DOI 10.1186/s12913-018-3411-4
Citations Scopus - 3Web of Science - 3
2018 Morley C, Stankovich J, Peterson G, Kinsman L, 'Planning for the future: Emergency department presentation patterns in Tasmania, Australia', INTERNATIONAL EMERGENCY NURSING, 38 34-40 (2018)
DOI 10.1016/j.ienj.2017.09.001
Citations Scopus - 11Web of Science - 11
2018 Morley C, Unwin M, Peterson GM, Stankovich J, Kinsman L, 'Emergency department crowding: A systematic review of causes, consequences and solutions', PLOS ONE, 13 (2018)
DOI 10.1371/journal.pone.0203316
Citations Scopus - 219Web of Science - 191
2018 Chan A, Kinsman L, Elmer S, Khanam M, 'An integrative review: Adherence barriers to a low-salt diet in culturally diverse heart failure adults', Australian Journal of Advanced Nursing, 36 37-47 (2018) [C1]
Citations Scopus - 2Web of Science - 3
2017 Callaghan A, Kinsman L, Cooper S, Radomski N, 'The factors that influence junior doctors capacity to recognise, respond and manage patient deterioration in an acute ward setting: An integrative review', Australian Critical Care, 30 197-209 (2017)

Objectives Junior doctors are frequently the first doctor to be called by a nurse to review patients whose clinical status has declined in hospital wards, yet little is known abou... [more]

Objectives Junior doctors are frequently the first doctor to be called by a nurse to review patients whose clinical status has declined in hospital wards, yet little is known about how well prepared they are to deal with this situation. This paper aims to identify the factors that influence junior doctors¿ early recognition and management of patient deterioration in an acute ward settings. Method Integrative review methodology was used to allow for the inclusion of broad research designs, summarising current knowledge from existing research and identify gaps in the literature. Quantitative, qualitative and mixed method studies were included. An electronic database search including PubMed, Medline and Scopus was performed. Research articles, exploring junior doctors¿ skills specific to critically ill, or deteriorating patients, technical and non-technical skills and failure to rescue were included. Findings Thirty-three articles were included, of which eighteen were quantitative, six qualitative and nine mixed methods The majority of the studies, eighteen out of thirty-three, were from the United Kingdom. The evidence showed that the capacity for junior doctors to effectively deal with patient deterioration was influenced by: educational models that incorporated non-technical skills; the integration of high quality clinical simulation into education; and the level and type of supervision in the clinical environment. Conclusion The factors that influence junior doctors¿ capacity to recognise, respond and manage patient deterioration in an acute ward settings are complex. This review indicates that there is substantial room for improvement in junior doctors¿ capacity to deal with patient deterioration. Evidence suggests preparation of junior doctors in the recognition and management of the deteriorating patient is influenced by effective simulation education and clinical experiential exposure over time. More accessible supervision for junior doctors in acute wards is recommended to avert error and delays in the appropriate escalation of care in the deteriorating patient.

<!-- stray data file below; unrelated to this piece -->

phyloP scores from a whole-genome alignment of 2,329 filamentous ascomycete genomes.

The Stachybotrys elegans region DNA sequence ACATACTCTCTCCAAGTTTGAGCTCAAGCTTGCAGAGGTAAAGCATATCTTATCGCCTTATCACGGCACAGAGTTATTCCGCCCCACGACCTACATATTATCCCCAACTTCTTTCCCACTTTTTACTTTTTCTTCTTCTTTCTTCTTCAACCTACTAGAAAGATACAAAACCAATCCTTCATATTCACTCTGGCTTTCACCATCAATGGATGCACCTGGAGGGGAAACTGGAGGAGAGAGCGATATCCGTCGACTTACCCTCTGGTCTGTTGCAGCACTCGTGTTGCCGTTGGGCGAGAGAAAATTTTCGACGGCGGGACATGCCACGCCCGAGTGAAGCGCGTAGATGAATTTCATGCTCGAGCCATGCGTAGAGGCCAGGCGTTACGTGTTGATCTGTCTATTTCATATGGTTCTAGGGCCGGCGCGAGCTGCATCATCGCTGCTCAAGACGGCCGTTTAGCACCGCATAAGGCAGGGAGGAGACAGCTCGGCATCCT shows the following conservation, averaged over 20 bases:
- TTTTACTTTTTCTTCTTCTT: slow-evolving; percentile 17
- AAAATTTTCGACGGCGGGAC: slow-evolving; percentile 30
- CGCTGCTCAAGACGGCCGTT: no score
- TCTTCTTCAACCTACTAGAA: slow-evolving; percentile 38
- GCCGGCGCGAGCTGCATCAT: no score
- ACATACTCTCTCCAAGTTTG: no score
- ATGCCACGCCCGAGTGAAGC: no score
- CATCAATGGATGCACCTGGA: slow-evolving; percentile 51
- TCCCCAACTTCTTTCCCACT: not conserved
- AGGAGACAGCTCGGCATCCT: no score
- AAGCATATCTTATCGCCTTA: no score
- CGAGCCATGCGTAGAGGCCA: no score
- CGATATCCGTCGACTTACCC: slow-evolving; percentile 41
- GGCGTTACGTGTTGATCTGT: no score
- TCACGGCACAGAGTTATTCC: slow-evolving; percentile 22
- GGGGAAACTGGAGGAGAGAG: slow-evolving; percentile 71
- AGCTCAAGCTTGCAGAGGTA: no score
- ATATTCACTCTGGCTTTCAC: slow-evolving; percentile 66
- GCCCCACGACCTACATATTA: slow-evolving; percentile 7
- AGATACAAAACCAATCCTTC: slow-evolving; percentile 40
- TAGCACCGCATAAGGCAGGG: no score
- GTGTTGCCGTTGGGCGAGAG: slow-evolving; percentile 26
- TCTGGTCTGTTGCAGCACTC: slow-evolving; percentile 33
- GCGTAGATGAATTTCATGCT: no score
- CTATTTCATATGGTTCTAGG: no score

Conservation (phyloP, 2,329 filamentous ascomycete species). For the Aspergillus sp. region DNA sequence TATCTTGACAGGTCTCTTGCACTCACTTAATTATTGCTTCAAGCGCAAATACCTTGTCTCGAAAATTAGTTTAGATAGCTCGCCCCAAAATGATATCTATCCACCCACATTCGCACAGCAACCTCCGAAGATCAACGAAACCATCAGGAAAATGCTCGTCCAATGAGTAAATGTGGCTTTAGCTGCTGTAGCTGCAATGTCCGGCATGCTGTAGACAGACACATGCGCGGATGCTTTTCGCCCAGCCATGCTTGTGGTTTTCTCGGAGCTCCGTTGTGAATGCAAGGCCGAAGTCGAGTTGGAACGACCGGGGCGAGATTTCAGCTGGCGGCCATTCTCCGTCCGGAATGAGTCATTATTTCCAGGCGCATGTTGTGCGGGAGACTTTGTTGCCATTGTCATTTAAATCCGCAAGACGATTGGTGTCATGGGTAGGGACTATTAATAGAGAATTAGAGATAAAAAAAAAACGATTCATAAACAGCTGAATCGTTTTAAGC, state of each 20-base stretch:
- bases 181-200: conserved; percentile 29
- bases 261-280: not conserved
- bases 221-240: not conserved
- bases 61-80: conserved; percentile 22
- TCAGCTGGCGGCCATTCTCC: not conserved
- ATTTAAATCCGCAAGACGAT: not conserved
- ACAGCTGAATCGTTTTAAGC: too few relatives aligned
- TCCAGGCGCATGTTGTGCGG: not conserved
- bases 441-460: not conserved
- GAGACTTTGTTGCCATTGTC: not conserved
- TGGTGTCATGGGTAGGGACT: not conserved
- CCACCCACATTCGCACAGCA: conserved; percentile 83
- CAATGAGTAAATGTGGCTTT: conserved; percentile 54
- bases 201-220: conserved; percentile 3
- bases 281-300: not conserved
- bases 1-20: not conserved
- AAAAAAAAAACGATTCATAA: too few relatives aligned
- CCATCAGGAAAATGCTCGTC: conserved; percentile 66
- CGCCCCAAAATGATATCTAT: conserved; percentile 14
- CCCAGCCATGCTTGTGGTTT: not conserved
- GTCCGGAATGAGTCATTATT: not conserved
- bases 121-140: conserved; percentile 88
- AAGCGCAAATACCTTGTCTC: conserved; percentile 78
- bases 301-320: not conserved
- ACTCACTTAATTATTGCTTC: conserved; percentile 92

DOI 10.1016/j.aucc.2016.09.004
Citations Scopus - 11Web of Science - 9
2017 Sari N, Rotter T, Goodridge D, Harrison L, Kinsman L, 'An economic analysis of a system wide Lean approach: Cost estimations for the implementation of Lean in the Saskatchewan healthcare system for 2012-2014', BMC Health Services Research, 17 (2017)

Background: The costs of investing in health care reform initiatives to improve quality and safety have been underreported and are often underestimated. This paper reports direct ... [more]

Background: The costs of investing in health care reform initiatives to improve quality and safety have been underreported and are often underestimated. This paper reports direct and indirect cost estimates for the initial phase of the province-wide implementation of Lean activities in Saskatchewan, Canada. Methods: In order to obtain detailed information about each type of Lean event, as well as the total number of corresponding Lean events, we used the Provincial Kaizen Promotion Office (PKPO) Kaizen database. While the indirect cost of Lean implementation has been estimated using the corresponding wage rate for the event participants, the direct cost has been estimated using the fees paid to the consultant and other relevant expenses. Results: The total cost for implementation of Lean over two years (2012-2014), including consultants and new hires, ranged from $44 million CAD to $49.6 million CAD, depending upon the assumptions used. Consultant costs accounted for close to 50% of the total. The estimated cost of Lean events alone ranged from $16 million CAD to $19.5 million CAD, with Rapid Process Improvement Workshops requiring the highest input of resources. Conclusions: Recognizing the substantial financial and human investments required to undertake reforms designed to improve quality and contain cost, policy makers must carefully consider whether and how these efforts result in the desired transformations. Evaluation of the outcomes of these investments must be part of the accountability framework, even prior to implementation.